Probate avoidance is among the most common of all estate planning goals. If you hope to limit, or even eliminate, your estate’s exposure to the probate, you must plan accordingly. Toward that end, an Indianapolis estate planning attorney at Frank & Kraft explains five ways to avoid probate.
What’s the Big Deal about Probate?
When an individual dies, theassets owned by that individual at the time of death make up the decedent’sestate. Probate is the term given to the legal process that eventually transfersthose estate assets to the intended beneficiaries and/or heirs of the estate.Probate also serves other functions, including:
- Authenticating the decedent’s Last Will and Testament if one was left behind
- Identifying, locating, securing, and valuing estate assets
- Locating legal heirs of the estate if the decedent died intestate, or without a valid Will
- Allowing creditors the opportunity to file claims against the estate
- Litigating any challenges to the Will or estate
- Ensuring the taxes owed by the estate are paid
The reason probate avoidanceis such a common goal is that probate can be very costly, both in terms of timeand money. In Indiana, creditors of the estate have three months to file claimsagainst the estate after receiving notice of the probate. As such, probatingeven a simple estate can take months. If the estate includes valuable and/orcomplex assets, or becomes involved in litigation, probate could drag on forseveral years. In the meantime, the estate assets involved in the probateprocess remain out of reach of the intended beneficiaries. Furthermore, thelonger, and more complicated, the probate of an estate is, the more fees andcosts are incurred as a general rule because everyone involved in the processis entitled to be paid for their services. For these reasons, avoiding probateis a common estate planning goal.
Ways to Avoid Probate
To limit your estate’s exposureto probate after you are gone, you must proactively include probate avoidancestrategies in your estate plan now, such as
- Lifetimegifting. Only assets owned by you at the time of yourdeath are potentially subject to going through probate. With that in mind,gifting assets while you are still alive instead of waiting until your death isan excellent probate avoidance strategy. In addition, there are often taxadvantages to lifetime gifting that may further benefit your estate.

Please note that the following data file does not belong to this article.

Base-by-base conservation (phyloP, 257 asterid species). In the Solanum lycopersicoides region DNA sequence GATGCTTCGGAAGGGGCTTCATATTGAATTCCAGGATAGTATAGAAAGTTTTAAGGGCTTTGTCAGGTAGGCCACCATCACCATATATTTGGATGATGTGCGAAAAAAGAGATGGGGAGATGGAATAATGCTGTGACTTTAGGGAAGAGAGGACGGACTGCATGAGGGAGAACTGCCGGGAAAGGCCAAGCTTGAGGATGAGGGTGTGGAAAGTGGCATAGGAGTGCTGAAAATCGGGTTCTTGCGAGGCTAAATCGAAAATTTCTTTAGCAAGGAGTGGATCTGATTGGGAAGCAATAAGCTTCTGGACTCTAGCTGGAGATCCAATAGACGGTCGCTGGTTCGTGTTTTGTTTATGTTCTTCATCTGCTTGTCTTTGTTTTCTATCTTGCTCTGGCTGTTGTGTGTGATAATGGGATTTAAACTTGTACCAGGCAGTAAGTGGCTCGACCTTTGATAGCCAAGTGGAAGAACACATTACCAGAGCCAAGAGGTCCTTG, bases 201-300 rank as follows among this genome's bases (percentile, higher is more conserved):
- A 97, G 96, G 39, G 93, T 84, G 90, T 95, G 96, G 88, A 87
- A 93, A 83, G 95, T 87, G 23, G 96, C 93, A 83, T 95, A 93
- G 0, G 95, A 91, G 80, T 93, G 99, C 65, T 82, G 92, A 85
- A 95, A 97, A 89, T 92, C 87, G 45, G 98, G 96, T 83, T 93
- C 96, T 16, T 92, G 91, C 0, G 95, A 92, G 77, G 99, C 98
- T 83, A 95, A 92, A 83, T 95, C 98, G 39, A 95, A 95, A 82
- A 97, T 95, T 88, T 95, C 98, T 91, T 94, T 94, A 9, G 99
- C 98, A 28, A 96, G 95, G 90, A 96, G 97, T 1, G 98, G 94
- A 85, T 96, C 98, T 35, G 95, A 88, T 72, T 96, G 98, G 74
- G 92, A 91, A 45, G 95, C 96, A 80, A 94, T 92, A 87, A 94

- Usinga trust to distribute assets.Assets held in a trust are non-probate assets and can be distributedimmediately if the trust terms dictate. Most assets, including you home, can beheld in a trust. Using a trust as yourprimary method for distribution of your estate assets can dramatically reducethe size and value of your probate estate.
- Titlingassets jointly with rights of survivorship. Certain types of jointly held property will bypass probate. The key isthat the property must be held jointly with rights of survivorship. Yourinterest in jointly held property with rights of survivorship will passdirectly to the co-owner upon your death.
- Designatingaccounts as POD or TOD accounts. Certain accounts can also be designated as“Payable on Death (POD)” or “Transfer on Death (TOD)” accounts which allows you to designate a beneficiary whowill automatically become the owner of the assets held in the account upon yourdeath. Unlike jointly held assets, however, a beneficiary of a POD or TODaccount has no ownership interest in the asset while you are alive.
- Relyingon life insurance. The proceedsof a life insurance policy also avoid probate. Not only can these proceeds beused to immediately provide for loved ones, but you can also create anirrevocable life insurance trust (ILIT) to cover your own funeral and burialexpenses.
Contact an Indianapolis Estate Planning Attorney
For more information, please download our FREE estate planning worksheet. If you have additional questions or concerns about avoiding probate, contact an experienced Indianapolis estate planning attorney at Frank & Kraft by calling (317) 684-1100 to schedule an appointment.
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